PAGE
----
IR theory/realist theory/disciplinary history; American foreign policy/grand strategy
|Degrees:||BA (SUNY - Potsdam) MA, PhD (SUNY - Albany)|
|Phone:||613-520-2600 x 1062|
|Office:||D687 Loeb Building|
Brian C. Schmidt is Professor of Political Science. Previously he taught at the State University of New York, New Paltz and the University at Wales, Aberystwyth. He holds a PhD in Political Science from the University at Albany, State University of New York. His research and teaching interests are in international relations theory, American foreign policy, and disciplinary history. His book The Political Discourse of Anarchy (1998), which received the Choice 1998 Outstanding Academic Book Award, examines the history of International Relations from the mid-1800s to the outbreak of World War Two. He continues to pursue research on the history of the field and has published numerous articles on the historiography of International Relations. At Carleton University, Dr. Schmidt teaches courses on international relations theory, the causes of war, the United Nations, and American foreign policy.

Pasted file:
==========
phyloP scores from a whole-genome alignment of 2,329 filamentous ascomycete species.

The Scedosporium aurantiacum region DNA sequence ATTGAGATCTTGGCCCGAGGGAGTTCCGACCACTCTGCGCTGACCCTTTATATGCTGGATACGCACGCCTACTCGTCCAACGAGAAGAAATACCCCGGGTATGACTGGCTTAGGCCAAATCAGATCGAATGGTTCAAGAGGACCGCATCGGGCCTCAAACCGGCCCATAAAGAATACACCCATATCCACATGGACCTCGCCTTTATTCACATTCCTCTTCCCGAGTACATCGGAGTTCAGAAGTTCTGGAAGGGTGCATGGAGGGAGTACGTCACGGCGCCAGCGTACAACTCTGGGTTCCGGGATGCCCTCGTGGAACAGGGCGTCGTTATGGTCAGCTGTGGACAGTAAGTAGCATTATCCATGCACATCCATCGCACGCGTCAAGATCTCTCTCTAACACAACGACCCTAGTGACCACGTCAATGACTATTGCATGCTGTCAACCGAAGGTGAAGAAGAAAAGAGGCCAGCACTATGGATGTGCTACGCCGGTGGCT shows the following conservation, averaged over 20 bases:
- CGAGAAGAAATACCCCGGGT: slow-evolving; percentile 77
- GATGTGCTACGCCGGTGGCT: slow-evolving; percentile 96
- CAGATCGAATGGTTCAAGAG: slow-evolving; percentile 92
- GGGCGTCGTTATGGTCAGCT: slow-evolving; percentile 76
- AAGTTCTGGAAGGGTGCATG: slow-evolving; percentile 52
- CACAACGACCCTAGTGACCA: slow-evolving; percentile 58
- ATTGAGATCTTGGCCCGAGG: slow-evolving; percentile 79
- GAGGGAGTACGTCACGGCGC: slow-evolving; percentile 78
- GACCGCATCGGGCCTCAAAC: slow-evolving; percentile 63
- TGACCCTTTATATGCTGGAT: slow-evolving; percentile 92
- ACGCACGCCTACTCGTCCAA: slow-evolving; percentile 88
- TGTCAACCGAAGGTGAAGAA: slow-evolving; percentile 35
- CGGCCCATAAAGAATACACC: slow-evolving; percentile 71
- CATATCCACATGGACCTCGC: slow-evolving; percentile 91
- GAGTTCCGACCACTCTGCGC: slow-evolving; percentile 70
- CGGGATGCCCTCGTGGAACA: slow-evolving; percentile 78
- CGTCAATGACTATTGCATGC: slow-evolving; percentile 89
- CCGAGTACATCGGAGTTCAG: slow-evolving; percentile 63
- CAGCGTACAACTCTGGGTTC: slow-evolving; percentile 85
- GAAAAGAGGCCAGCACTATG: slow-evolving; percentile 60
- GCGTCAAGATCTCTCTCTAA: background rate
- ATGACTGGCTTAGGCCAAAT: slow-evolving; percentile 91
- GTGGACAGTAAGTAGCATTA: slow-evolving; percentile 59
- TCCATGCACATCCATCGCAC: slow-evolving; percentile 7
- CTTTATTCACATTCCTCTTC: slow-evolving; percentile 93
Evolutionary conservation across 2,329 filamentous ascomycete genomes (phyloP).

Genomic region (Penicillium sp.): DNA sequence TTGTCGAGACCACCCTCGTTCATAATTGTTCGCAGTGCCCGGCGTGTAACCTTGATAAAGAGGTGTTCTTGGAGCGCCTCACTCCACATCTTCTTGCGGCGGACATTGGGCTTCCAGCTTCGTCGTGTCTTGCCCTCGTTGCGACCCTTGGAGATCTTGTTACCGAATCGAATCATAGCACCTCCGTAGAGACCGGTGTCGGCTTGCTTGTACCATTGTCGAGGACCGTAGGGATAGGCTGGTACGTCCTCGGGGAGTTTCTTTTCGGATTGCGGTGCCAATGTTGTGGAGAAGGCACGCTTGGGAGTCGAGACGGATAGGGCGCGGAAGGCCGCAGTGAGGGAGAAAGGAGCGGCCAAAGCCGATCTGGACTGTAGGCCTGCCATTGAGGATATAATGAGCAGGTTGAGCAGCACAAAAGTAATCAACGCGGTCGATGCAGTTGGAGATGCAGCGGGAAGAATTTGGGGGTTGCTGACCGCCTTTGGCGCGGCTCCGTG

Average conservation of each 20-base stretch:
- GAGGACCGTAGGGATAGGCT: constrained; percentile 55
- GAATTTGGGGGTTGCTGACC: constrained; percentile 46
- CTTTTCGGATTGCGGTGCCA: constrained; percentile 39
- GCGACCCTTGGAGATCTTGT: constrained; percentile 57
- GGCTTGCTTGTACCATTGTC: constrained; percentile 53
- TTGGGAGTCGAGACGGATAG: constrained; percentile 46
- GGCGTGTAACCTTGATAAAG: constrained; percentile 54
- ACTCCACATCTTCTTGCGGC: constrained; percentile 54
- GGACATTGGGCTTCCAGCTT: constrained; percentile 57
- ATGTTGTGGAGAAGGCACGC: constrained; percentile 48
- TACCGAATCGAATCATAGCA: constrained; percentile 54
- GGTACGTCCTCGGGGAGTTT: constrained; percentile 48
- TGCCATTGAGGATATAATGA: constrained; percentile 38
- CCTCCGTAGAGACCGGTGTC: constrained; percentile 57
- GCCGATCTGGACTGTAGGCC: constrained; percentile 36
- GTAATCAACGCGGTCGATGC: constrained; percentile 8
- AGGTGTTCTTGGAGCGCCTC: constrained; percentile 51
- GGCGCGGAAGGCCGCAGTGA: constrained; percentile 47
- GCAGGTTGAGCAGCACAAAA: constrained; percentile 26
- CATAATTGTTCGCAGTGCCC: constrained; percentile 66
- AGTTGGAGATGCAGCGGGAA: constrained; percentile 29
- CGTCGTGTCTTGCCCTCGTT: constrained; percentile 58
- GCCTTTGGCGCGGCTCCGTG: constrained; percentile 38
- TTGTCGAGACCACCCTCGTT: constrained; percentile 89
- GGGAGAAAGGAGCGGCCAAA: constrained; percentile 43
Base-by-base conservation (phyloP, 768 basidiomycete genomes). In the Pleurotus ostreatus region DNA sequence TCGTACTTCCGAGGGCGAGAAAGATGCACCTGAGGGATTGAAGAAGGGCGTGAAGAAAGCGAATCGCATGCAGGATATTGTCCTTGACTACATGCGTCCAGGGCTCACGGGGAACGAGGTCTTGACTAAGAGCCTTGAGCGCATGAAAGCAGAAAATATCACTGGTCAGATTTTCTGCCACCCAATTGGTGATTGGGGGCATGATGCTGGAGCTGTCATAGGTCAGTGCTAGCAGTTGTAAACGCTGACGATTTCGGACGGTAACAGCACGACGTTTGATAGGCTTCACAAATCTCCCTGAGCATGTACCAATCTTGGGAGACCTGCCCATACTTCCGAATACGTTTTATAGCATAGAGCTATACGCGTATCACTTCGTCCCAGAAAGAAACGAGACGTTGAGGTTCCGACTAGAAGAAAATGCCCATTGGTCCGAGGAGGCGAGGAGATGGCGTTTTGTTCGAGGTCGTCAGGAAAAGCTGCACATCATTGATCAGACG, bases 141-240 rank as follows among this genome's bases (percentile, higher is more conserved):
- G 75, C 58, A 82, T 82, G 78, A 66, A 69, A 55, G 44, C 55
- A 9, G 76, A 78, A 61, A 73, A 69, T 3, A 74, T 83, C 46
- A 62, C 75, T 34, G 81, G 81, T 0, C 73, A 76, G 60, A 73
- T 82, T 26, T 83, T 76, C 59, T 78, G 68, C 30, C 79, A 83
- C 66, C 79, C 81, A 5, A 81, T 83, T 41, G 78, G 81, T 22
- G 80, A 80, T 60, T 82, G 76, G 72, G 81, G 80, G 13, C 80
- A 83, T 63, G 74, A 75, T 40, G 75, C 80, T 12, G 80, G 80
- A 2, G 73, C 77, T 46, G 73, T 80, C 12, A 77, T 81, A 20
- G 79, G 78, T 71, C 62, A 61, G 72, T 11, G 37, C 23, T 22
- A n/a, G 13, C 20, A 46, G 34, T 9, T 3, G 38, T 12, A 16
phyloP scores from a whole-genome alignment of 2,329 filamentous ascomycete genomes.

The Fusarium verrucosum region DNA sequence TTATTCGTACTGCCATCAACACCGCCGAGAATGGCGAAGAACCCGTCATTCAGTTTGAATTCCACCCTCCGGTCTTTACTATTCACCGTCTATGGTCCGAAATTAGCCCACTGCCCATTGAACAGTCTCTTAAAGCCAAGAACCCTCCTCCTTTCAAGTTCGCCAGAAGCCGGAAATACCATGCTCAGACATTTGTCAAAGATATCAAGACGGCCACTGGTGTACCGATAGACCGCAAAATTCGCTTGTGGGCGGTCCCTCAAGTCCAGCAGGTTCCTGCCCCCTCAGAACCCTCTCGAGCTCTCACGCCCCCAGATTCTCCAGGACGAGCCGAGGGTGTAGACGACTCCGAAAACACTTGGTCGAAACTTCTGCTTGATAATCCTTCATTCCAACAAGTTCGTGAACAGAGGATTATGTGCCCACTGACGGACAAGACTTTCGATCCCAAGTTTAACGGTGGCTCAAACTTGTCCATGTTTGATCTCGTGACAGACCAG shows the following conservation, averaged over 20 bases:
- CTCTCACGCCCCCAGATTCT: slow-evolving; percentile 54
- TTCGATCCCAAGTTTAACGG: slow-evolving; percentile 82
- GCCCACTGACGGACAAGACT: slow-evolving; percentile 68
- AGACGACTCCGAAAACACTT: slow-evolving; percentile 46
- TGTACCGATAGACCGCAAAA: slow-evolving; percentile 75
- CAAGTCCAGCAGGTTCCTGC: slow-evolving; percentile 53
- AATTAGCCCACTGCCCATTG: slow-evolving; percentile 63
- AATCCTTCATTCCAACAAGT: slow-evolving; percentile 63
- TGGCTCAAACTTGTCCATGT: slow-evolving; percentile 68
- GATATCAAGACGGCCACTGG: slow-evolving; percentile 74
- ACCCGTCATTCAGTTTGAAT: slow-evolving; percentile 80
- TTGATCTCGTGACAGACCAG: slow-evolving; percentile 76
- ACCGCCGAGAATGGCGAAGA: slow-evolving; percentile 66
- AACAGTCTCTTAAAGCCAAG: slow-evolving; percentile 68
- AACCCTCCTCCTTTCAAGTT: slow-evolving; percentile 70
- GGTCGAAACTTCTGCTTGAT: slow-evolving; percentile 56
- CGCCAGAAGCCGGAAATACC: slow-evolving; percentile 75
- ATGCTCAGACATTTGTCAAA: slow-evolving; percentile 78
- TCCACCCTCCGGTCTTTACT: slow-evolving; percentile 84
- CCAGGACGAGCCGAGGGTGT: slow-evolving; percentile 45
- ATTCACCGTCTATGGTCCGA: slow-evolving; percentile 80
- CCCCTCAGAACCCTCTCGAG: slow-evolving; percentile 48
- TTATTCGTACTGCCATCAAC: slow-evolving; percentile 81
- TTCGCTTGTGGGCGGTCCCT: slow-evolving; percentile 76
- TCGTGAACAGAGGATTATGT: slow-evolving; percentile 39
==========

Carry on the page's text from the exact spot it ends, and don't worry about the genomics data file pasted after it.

“The Need for Theory: International Relations and the Council on Foreign Relations Study Group on the Theory of International Relations, 1953-54.” International History Review 42,3 (2020): 589-606.
Historiographical Investigations in International Relations, edited by Brian C.Schmidt and Nicolas Guilhot. New York: Palgrave Macmillan, 2019.
“On the History and Historiography of International Relations.” In Walter Carlsnaes, Thomas Risse, and Beth Simmons, eds., Handbook of International Relations, Second Edition (Los Angeles: Sage Publications, 2013), pp. 3-28.
International Relations and the First Great Debate. London: Routledge, 2012.
Joint author with Michael C. Williams, “The Bush Doctrine and the Iraq War: Neo-Conservatives vs. Realists.” Security Studies 17 (2008): 191-220.
Imperialism and Internationalism in the Discipline of International Relations, edited by David Long and Brian C. Schmidt. Albany, NY: State University of New York Press, 2005.
The Political Discourse of Anarchy: A Disciplinary History of International Relations. Albany, NY: State University of New York Press, 1998.